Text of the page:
COVID-19 deaths lowest since March 2020, end of pandemic now in sight, says WHO chief
The WHO chief also warned that if the world does not take the opportunity now, there is still a risk of more variants, deaths, disruption, and uncertainty
Geneva: World Health Organization (WHO) chief Tedros Adhanom Ghebreyesus Wednesday said that the number of weekly reported deaths from COVID-19 last week plunged to its lowest since March 2020 and added that the end of the pandemic is now in sight.
“We have never been in a better position to end the pandemic”, the WHO chief told media personnel during his regular weekly press conference. The UN health agency’s Director-General explained, however, that the world is “not there yet”.
“A marathon runner does not stop when the finish line comes into view. She runs harder, with all the energy she has left. So must we. We can see the finish line. We’re in a winning position. But now is the worst time to stop running”, he underscored.
The WHO chief also warned that if the world does not take the opportunity now, there is still a risk of more variants, deaths, disruption, and uncertainty. “So, let’s seize this opportunity”, he urged, announcing that WHO is releasing six short policy briefs that outline the key actions that all governments must take now to “finish the race”.
The policy briefs are a summary, based on the evidence and experience of the last 32 months, outlining what works best to save lives, protect health systems, and avoid social and economic disruption.
“[They] are an urgent call for governments to take a hard look at their policies and strengthen them for COVID-19 and future pathogens with pandemic potential”, Tedros explained.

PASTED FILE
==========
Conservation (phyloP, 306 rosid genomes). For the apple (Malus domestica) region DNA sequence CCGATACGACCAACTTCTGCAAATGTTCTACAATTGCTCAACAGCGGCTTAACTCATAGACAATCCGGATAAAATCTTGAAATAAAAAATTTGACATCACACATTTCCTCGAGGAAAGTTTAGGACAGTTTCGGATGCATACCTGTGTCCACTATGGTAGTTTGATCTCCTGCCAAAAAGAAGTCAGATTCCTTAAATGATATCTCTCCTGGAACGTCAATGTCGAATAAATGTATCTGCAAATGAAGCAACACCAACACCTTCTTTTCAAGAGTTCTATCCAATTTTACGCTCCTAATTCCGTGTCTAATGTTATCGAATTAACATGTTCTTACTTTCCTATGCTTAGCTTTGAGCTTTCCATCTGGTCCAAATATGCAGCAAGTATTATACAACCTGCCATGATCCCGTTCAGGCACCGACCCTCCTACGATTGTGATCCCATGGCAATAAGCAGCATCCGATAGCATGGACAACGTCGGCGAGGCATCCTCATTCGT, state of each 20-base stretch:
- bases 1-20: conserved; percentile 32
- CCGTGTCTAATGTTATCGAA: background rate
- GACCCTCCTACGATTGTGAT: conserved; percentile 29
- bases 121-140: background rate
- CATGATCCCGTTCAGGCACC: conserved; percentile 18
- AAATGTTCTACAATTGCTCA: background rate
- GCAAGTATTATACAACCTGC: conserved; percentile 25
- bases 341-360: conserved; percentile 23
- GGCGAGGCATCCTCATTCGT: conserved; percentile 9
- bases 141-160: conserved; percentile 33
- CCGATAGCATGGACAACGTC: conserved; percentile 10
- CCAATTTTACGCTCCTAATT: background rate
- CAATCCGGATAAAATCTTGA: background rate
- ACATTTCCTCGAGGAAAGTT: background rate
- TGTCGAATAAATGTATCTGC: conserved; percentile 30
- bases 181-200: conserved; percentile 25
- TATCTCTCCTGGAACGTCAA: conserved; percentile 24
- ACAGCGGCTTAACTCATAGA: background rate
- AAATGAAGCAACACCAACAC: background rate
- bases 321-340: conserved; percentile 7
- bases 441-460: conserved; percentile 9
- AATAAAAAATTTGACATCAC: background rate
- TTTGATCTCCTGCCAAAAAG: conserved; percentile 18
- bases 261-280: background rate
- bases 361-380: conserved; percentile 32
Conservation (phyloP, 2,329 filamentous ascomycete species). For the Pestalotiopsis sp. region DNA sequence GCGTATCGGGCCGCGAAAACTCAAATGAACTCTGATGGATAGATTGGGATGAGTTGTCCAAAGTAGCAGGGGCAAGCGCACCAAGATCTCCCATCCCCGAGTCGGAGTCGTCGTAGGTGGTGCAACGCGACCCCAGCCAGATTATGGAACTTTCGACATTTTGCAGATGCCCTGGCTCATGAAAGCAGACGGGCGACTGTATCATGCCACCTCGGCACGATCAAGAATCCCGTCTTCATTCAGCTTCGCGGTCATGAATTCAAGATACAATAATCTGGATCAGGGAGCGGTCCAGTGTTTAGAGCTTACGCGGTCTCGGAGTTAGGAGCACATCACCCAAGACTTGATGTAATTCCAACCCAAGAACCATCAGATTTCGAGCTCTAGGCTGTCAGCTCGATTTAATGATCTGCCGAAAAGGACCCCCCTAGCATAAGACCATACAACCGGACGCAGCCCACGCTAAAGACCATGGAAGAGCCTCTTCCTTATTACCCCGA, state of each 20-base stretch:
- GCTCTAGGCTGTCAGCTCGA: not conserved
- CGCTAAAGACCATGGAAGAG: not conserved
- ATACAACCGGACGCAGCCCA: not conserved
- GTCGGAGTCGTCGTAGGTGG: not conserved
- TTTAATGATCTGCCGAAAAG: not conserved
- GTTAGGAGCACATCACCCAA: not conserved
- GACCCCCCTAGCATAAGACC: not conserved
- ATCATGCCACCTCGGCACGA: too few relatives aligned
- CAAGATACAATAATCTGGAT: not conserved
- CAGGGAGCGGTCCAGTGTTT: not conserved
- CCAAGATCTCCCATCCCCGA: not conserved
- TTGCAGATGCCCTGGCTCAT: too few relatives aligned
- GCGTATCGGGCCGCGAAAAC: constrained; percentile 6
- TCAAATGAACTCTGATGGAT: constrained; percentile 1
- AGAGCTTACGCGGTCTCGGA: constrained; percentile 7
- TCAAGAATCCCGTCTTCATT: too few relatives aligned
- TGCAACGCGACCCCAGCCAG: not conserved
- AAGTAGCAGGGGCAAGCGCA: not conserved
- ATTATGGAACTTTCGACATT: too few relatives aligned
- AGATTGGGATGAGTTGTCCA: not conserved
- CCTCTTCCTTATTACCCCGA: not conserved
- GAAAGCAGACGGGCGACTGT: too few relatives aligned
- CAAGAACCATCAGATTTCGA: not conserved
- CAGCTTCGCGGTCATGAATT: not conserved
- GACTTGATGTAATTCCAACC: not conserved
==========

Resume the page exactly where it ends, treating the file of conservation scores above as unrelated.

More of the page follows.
The documents, which are available online, include recommendations regarding vaccination of most at-risk groups, continued testing and sequencing of the SARS-CoV-2 virus, and integrating effective treatment for COVID-19 into primary health care systems.
They also urge authorities to have plans for future surges, including the securing of supplies, equipment, and extra health workers. The briefs also contain communications advice, including training health workers to identify and address misinformation, as well as creating high-quality informative materials.
Tedros underscored that WHO has been working since New Year’s Eve 2019 to fight against the spread of COVID-19 and will continue to do so until the pandemic is “truly over”.
“We can end this pandemic together, but only if all countries, manufacturers, communities and individuals step up and seize this opportunity”, he said.
Dr. Maria Van Kerkhove, WHO’s technical lead on COVID-19, highlighted that the virus is still ” intensely circulating” around the world and that the agency believes that case numbers being reported are an underestimate.
“We expect that there are going to be future waves of infection, potentially at different time points throughout the world caused by different subvariants of Omicron or even different variants of concern”, she said, reiterating her previous warning that the more the virus circulates, the more opportunities it has to mutate.
However, she said, these future waves do not need to translate into “waves or death” because there are now effective tools such as vaccines and antivirals specifically for COVID-19.
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